- Having dirty feet from running around the backyard barefoot
- Laughing (albeit virtually) till you cry with your family
- Tea and biscuits under a gigantic duvet
- Watching crap reality tv shows until 2AM
- Birds chirping to announce spring
- Rainstorms against the window
- Overly competitive family board games
- Red wine and a piece of dark chocolate
- Being moved to tears by an advert for dish soap or laundry detergent
- Sending your friends endless memes
- The smell of coffee in the morning
- Golden hour and knowing the days are getting longer
- The first feeling of sun beating on your face like a gigantic warm hug
- The feeling of swapping out chunky winter clothes for light, breezy spring ones
- Dancing around your house to your favorite song
- Eating peanut butter straight from the jar
- The tinge of nostalgia after hours of looking through old photos
- Eating cold pizza whilst standing in front of the fridge
- Laughing hysterically at an old episode of Friends
- Becoming obsessed with a new podcast/tv show/book/film
- Seeing a photo of a cute baby or dog
- Finding a piece of clothing in the back of your closet that you forgot you loved
- The joy of finishing a workout
- The feeling after you successfully cook a new recipe
- The warm fuzzy feeling of doing something kind for someone else
- Giving love and being loved in return
If there is one extremely first-world and trivial struggle that I have encountered as a result of #COVID19, it is finding a way to express myself through fashion as a person who A.) loves to show off outfits out in public and on social media and B.) hates anything relating to ‘leisure-wear.’ Don’t get me wrong, I love a pair of trackies and a baggy jumper, but they have a time and a place, and in general if I’m not sick or hungover I’m not interested. After four weeks, I am now absolutely desperate to get dolled up and put on a pair of heels, so much so that I am contemplating doing it just to go to my living room, or perhaps for my next Zoom call.
As you can see, fashion has always been an important part of my personality. For as long as I can remember, I have used clothes, jewelry, shoes, hairstyles, purses, etc. as a way of expressing who I am and whatever phase I might be going through at the minute. As I have grown older and become financially independent, my affinity for all things fashion has only grown. So, you can imagine my sheer horror in March when it became clear that we all needed to start staying indoors as a matter of life or death.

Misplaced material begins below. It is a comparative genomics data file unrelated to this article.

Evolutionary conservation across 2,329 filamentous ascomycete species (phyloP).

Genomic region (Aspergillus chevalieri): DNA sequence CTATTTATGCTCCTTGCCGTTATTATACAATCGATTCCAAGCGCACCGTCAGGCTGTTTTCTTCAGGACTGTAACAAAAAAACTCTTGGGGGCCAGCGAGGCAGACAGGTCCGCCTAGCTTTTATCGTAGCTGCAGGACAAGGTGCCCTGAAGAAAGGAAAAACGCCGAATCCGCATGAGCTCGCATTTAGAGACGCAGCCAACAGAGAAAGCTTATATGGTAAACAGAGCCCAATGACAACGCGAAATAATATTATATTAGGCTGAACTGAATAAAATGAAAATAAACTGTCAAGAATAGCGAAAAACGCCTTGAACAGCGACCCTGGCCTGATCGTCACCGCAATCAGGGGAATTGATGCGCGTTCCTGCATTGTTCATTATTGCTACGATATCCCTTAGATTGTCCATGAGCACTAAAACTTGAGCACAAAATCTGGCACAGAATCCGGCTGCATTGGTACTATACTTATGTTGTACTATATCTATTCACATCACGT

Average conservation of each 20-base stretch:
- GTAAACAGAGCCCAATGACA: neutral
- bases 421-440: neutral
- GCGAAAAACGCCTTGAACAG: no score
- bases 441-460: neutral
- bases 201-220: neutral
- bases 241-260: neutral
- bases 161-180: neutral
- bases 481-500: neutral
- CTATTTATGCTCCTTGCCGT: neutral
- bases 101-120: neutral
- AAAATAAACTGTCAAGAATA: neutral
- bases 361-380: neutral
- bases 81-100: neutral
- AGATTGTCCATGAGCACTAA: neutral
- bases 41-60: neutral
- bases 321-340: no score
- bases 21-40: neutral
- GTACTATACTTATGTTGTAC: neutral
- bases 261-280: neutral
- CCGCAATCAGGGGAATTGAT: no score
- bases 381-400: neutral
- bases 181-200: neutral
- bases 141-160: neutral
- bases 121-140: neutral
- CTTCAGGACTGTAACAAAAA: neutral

This horror was amplified when I realised that I had only just invested in my first pair of Jimmy Choo’s, a gorgeous pair of ballet pink pumps that will now not see the light of day until further notice. I buy clothes to wear, not collect dust, and the idea of spending every single day in old marathon finisher shirts and leggings with holes in them makes me feel dead inside. I find myself spending hours of my newly found ‘free-time’ at home perusing Silk Fred, TopShop, ASOS, and every other website I could think of. My wishlist on each of these website is astromical, but the risk to my bank account and more importantly to delivery drivers forced to deliver non-essentials has kept me from actually purchasing anything.
So, how do I cope with my primal need to express myself through fashion when I’ll ultimately be all dressed up with nowhere to go, AND my chosen form of therapy (retail) is largely unavailable? I’ve been thinking about this for awhile, and I finally had an epiphany. While I love fashion and clothes, and I also will never turn down an outfit related compliment, I’ve realised over the course of quarantine that my love for fashion does not actually come from a need to be seen or complimented. While obviously in an ideal world I prefer to get dressed up AND go out (I am a restless extrovert, after all), when forced to stay inside I’ve found that wearing clothes and makeup that make me feel inspired help to make me feel more like me. Truthfully, this makes a lot of sense. I have a small handful of followers on Instagram, and I can count on one hand the number of times in my life I’ve been complimented in public on my fashion choices. If external validation was really my motivator for looking my best, I don’t think I’d have much motivation at all.
This is probably the least earth-shattering thing that you’ve read whilst in quarantine, but I think it’s important because, in a way, I finally feel like I might actually gain something from this miserable time. My self-imposed embargo on ordering clothes online means that I can actually take time to slow down and appreciate the clothes that I already have. I might actually finally have time to create new outfits from my existing wardrobe and refresh my wardrobe without spending a penny! Additionally, dressing up for no one but myself is a helpful way of distinguishing one day from the next and maintaining my confidence and self-expression in an otherwise extremely BLAH phase of my life.